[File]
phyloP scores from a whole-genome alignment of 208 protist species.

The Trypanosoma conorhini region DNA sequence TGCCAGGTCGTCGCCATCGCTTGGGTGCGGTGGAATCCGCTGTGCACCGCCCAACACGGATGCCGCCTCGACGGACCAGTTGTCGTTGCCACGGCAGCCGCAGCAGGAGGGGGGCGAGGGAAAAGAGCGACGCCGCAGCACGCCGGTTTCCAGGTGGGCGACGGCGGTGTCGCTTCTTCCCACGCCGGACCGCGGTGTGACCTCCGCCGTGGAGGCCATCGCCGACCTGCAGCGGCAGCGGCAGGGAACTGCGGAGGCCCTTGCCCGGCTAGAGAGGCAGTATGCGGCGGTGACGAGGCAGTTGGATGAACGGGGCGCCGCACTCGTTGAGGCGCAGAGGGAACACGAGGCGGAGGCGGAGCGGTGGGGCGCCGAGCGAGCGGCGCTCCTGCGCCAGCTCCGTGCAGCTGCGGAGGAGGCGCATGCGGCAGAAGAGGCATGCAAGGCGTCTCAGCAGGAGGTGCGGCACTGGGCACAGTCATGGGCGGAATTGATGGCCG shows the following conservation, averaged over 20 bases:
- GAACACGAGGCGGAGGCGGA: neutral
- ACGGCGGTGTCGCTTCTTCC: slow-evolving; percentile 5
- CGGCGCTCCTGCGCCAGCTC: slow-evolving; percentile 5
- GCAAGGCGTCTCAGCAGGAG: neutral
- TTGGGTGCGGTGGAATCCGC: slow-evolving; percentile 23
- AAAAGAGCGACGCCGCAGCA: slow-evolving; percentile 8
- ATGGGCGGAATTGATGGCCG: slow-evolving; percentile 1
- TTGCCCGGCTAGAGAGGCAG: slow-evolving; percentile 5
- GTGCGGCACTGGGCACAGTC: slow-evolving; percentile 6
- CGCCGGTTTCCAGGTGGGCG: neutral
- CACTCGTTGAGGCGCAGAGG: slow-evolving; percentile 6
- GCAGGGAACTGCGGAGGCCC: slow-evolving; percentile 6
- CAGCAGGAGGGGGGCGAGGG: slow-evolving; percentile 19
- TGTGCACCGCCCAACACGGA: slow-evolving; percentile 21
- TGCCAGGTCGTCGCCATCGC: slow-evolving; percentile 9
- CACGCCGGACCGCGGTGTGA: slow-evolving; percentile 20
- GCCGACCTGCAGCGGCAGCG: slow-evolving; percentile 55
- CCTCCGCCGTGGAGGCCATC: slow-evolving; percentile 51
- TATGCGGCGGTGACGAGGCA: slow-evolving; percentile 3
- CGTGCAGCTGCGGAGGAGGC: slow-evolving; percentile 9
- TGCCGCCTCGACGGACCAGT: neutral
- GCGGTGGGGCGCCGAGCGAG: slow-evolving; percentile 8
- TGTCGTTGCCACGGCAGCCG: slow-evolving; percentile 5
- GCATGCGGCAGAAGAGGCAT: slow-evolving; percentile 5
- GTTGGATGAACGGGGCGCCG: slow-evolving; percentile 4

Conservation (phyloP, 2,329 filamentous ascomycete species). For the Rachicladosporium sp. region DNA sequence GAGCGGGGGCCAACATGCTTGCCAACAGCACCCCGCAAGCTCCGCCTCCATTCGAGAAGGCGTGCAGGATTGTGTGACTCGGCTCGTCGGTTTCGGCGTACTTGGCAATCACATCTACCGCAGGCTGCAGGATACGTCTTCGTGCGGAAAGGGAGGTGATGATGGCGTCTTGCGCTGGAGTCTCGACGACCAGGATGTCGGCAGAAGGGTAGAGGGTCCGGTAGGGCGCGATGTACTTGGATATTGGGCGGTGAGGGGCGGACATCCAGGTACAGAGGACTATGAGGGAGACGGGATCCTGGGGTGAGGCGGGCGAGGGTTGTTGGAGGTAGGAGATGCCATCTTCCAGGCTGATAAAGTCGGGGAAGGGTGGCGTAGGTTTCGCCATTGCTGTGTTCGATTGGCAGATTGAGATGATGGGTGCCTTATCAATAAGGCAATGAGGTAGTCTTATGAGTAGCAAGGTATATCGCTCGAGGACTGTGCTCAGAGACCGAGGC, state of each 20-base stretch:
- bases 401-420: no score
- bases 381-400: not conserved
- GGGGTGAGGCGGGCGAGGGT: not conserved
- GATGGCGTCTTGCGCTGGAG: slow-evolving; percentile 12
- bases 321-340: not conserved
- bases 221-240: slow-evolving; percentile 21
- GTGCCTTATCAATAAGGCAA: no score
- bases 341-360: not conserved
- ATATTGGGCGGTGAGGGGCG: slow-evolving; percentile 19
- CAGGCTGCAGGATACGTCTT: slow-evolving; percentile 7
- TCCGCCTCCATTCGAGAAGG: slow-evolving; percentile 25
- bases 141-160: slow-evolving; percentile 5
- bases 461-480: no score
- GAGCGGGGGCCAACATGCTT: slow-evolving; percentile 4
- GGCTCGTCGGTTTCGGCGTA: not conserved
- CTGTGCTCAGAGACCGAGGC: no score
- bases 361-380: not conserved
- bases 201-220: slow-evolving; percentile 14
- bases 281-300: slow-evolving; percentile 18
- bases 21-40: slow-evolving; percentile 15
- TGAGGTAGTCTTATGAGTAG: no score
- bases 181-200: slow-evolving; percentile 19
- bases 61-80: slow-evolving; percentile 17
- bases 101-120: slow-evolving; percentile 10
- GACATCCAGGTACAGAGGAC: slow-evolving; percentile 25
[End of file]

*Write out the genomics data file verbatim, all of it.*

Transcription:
phyloP scores from a whole-genome alignment of 208 protist species.

The Trypanosoma conorhini region DNA sequence TGCCAGGTCGTCGCCATCGCTTGGGTGCGGTGGAATCCGCTGTGCACCGCCCAACACGGATGCCGCCTCGACGGACCAGTTGTCGTTGCCACGGCAGCCGCAGCAGGAGGGGGGCGAGGGAAAAGAGCGACGCCGCAGCACGCCGGTTTCCAGGTGGGCGACGGCGGTGTCGCTTCTTCCCACGCCGGACCGCGGTGTGACCTCCGCCGTGGAGGCCATCGCCGACCTGCAGCGGCAGCGGCAGGGAACTGCGGAGGCCCTTGCCCGGCTAGAGAGGCAGTATGCGGCGGTGACGAGGCAGTTGGATGAACGGGGCGCCGCACTCGTTGAGGCGCAGAGGGAACACGAGGCGGAGGCGGAGCGGTGGGGCGCCGAGCGAGCGGCGCTCCTGCGCCAGCTCCGTGCAGCTGCGGAGGAGGCGCATGCGGCAGAAGAGGCATGCAAGGCGTCTCAGCAGGAGGTGCGGCACTGGGCACAGTCATGGGCGGAATTGATGGCCG shows the following conservation, averaged over 20 bases:
- GAACACGAGGCGGAGGCGGA: neutral
- ACGGCGGTGTCGCTTCTTCC: slow-evolving; percentile 5
- CGGCGCTCCTGCGCCAGCTC: slow-evolving; percentile 5
- GCAAGGCGTCTCAGCAGGAG: neutral
- TTGGGTGCGGTGGAATCCGC: slow-evolving; percentile 23
- AAAAGAGCGACGCCGCAGCA: slow-evolving; percentile 8
- ATGGGCGGAATTGATGGCCG: slow-evolving; percentile 1
- TTGCCCGGCTAGAGAGGCAG: slow-evolving; percentile 5
- GTGCGGCACTGGGCACAGTC: slow-evolving; percentile 6
- CGCCGGTTTCCAGGTGGGCG: neutral
- CACTCGTTGAGGCGCAGAGG: slow-evolving; percentile 6
- GCAGGGAACTGCGGAGGCCC: slow-evolving; percentile 6
- CAGCAGGAGGGGGGCGAGGG: slow-evolving; percentile 19
- TGTGCACCGCCCAACACGGA: slow-evolving; percentile 21
- TGCCAGGTCGTCGCCATCGC: slow-evolving; percentile 9
- CACGCCGGACCGCGGTGTGA: slow-evolving; percentile 20
- GCCGACCTGCAGCGGCAGCG: slow-evolving; percentile 55
- CCTCCGCCGTGGAGGCCATC: slow-evolving; percentile 51
- TATGCGGCGGTGACGAGGCA: slow-evolving; percentile 3
- CGTGCAGCTGCGGAGGAGGC: slow-evolving; percentile 9
- TGCCGCCTCGACGGACCAGT: neutral
- GCGGTGGGGCGCCGAGCGAG: slow-evolving; percentile 8
- TGTCGTTGCCACGGCAGCCG: slow-evolving; percentile 5
- GCATGCGGCAGAAGAGGCAT: slow-evolving; percentile 5
- GTTGGATGAACGGGGCGCCG: slow-evolving; percentile 4

Conservation (phyloP, 2,329 filamentous ascomycete species). For the Rachicladosporium sp. region DNA sequence GAGCGGGGGCCAACATGCTTGCCAACAGCACCCCGCAAGCTCCGCCTCCATTCGAGAAGGCGTGCAGGATTGTGTGACTCGGCTCGTCGGTTTCGGCGTACTTGGCAATCACATCTACCGCAGGCTGCAGGATACGTCTTCGTGCGGAAAGGGAGGTGATGATGGCGTCTTGCGCTGGAGTCTCGACGACCAGGATGTCGGCAGAAGGGTAGAGGGTCCGGTAGGGCGCGATGTACTTGGATATTGGGCGGTGAGGGGCGGACATCCAGGTACAGAGGACTATGAGGGAGACGGGATCCTGGGGTGAGGCGGGCGAGGGTTGTTGGAGGTAGGAGATGCCATCTTCCAGGCTGATAAAGTCGGGGAAGGGTGGCGTAGGTTTCGCCATTGCTGTGTTCGATTGGCAGATTGAGATGATGGGTGCCTTATCAATAAGGCAATGAGGTAGTCTTATGAGTAGCAAGGTATATCGCTCGAGGACTGTGCTCAGAGACCGAGGC, state of each 20-base stretch:
- bases 401-420: no score
- bases 381-400: not conserved
- GGGGTGAGGCGGGCGAGGGT: not conserved
- GATGGCGTCTTGCGCTGGAG: slow-evolving; percentile 12
- bases 321-340: not conserved
- bases 221-240: slow-evolving; percentile 21
- GTGCCTTATCAATAAGGCAA: no score
- bases 341-360: not conserved
- ATATTGGGCGGTGAGGGGCG: slow-evolving; percentile 19
- CAGGCTGCAGGATACGTCTT: slow-evolving; percentile 7
- TCCGCCTCCATTCGAGAAGG: slow-evolving; percentile 25
- bases 141-160: slow-evolving; percentile 5
- bases 461-480: no score
- GAGCGGGGGCCAACATGCTT: slow-evolving; percentile 4
- GGCTCGTCGGTTTCGGCGTA: not conserved
- CTGTGCTCAGAGACCGAGGC: no score
- bases 361-380: not conserved
- bases 201-220: slow-evolving; percentile 14
- bases 281-300: slow-evolving; percentile 18
- bases 21-40: slow-evolving; percentile 15
- TGAGGTAGTCTTATGAGTAG: no score
- bases 181-200: slow-evolving; percentile 19
- bases 61-80: slow-evolving; percentile 17
- bases 101-120: slow-evolving; percentile 10
- GACATCCAGGTACAGAGGAC: slow-evolving; percentile 25